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BVP Post Decision-Respondent Debriefing

Posted 2/28/2017

You have informed the leading respondent to your RFP that they have won the contract and similarly informed the others that they have not. Some or all of the loosing respondents will ask why they did not win the contract. Are you prepared?

Unsuccessful respondents have a right to a debriefing and it is in the buying organization’s best interest to provide a professional debriefing. A proponent debriefing is an essential component of supplier development and good relationship building. This is what I do:

  • Prepare. This means right from the disclosure of the evaluation criteria in the request document through the post close evaluations;
  • Ensure that evaluators put in writing the reasons for scoring criteria the way they do. If proponent A’s response was weak in comparison to proponent B’s say why. Do this  for each scored criterion;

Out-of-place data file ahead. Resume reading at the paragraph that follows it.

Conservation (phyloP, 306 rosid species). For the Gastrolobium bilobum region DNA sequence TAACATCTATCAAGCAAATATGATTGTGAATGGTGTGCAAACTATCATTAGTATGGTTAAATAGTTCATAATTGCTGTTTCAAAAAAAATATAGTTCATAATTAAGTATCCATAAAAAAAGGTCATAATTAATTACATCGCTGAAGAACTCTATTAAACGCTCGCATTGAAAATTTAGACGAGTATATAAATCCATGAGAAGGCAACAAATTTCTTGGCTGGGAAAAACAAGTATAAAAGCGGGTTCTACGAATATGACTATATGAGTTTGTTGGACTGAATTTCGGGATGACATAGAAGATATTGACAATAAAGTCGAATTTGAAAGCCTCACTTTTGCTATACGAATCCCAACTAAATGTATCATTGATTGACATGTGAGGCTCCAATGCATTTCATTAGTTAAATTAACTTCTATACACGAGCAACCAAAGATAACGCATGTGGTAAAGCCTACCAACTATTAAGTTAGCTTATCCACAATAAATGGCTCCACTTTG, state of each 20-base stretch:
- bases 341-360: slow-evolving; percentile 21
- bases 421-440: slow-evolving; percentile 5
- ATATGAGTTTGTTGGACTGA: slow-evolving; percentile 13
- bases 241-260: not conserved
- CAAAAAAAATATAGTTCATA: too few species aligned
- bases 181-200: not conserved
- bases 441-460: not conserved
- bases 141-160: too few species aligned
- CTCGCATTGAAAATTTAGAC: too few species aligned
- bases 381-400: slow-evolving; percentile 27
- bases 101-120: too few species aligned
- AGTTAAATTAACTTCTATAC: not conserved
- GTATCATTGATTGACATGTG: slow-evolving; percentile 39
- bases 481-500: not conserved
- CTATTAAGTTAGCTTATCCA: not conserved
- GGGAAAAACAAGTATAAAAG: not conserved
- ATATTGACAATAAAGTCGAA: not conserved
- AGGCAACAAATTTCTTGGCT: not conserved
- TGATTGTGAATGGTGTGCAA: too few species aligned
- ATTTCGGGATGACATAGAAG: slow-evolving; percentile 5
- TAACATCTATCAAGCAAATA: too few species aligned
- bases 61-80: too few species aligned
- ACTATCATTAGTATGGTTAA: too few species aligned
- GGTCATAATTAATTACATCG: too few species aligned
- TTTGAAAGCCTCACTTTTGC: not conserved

• The relative scores and most importantly the reasons will form the basis for the debriefing interview.

Guidelines for a debriefing:

  • Set a reasonable time window for proponents to request a debriefing in your outcome notice; you should not be expected to do this months after notice;
  • Do the debriefing verbally, in person or on the phone, never in writing;
  • Be professional. Respect the confidentiality of other proponent’s responses;
  • Based on the criterion scores and notes tell the proponent where they excelled and what could be done to improve their response next time;
  • You will get asked about price. I consider the prices offered to be confidential. I may tell the proponent which quartile in the range of prices their total price was. I never discuss component or unit prices. Explain why the confidentiality, would they like their prices known to all?

The outcome of a successful debriefing should be a satisfied proponent better equipped to respond to future requests. You will have created a professional relationship with a potential supplier. A debriefing done well can avoid FOI requests and additional administrative costs.

Nothing in this message is intended to convey legal advice nor should it be considered exhaustive.